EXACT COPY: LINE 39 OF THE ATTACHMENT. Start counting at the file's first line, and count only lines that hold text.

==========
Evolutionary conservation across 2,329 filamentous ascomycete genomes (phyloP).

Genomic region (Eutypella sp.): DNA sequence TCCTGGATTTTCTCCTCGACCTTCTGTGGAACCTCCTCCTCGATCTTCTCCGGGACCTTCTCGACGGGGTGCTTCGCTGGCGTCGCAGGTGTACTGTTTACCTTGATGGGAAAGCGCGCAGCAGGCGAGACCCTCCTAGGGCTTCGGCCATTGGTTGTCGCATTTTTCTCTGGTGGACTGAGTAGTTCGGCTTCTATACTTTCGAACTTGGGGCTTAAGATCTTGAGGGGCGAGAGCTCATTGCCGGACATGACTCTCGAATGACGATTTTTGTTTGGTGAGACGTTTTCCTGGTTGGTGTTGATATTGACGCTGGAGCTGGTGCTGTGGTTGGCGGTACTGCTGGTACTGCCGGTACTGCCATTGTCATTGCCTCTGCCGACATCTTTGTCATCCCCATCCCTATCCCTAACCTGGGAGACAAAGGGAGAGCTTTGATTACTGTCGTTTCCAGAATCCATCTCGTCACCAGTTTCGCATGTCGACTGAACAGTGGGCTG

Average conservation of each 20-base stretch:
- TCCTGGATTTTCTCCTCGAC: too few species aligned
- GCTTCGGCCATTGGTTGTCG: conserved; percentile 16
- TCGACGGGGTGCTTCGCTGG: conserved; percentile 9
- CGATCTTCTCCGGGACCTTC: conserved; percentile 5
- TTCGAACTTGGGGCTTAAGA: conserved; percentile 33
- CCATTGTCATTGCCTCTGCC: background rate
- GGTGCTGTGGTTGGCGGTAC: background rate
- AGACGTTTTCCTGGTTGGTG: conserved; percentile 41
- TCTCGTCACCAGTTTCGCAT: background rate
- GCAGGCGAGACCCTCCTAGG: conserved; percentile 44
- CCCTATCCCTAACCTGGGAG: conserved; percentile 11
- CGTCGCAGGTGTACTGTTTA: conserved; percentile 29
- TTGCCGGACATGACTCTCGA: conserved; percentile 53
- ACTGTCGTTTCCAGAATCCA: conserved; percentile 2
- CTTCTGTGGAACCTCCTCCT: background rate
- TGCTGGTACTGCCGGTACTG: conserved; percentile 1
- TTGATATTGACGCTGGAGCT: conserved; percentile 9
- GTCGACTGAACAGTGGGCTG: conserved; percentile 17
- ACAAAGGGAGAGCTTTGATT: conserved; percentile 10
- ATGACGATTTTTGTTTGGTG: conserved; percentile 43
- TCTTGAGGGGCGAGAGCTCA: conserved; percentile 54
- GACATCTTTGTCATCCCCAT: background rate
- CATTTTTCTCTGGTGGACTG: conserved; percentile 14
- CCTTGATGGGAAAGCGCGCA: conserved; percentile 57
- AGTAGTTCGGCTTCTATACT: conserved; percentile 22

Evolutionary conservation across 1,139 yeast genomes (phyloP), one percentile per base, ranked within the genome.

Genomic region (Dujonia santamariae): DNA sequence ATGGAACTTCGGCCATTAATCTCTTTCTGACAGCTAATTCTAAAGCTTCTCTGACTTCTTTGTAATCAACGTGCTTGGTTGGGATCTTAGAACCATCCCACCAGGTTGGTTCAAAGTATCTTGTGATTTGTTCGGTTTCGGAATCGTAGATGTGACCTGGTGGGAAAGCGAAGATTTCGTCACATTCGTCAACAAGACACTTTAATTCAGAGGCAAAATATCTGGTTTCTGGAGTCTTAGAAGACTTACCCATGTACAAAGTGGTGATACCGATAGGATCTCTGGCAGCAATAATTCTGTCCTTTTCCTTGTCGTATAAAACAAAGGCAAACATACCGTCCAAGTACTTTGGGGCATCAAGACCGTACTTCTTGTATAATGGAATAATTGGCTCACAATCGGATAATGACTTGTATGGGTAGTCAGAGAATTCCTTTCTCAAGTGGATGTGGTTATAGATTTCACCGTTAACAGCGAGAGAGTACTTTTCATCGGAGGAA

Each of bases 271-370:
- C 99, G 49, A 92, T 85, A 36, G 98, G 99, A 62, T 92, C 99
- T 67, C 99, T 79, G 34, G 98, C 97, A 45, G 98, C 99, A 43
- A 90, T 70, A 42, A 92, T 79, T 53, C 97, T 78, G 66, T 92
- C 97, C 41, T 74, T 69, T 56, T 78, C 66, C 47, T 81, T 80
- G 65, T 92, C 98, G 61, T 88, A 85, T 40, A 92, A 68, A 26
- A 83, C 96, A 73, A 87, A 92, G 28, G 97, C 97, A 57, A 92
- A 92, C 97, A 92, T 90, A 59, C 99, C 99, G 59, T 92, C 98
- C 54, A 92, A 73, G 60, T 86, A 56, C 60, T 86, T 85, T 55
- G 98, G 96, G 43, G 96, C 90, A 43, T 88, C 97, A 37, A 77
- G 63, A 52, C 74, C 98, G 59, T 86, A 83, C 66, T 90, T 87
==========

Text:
- C 54, A 92, A 73, G 60, T 86, A 56, C 60, T 86, T 85, T 55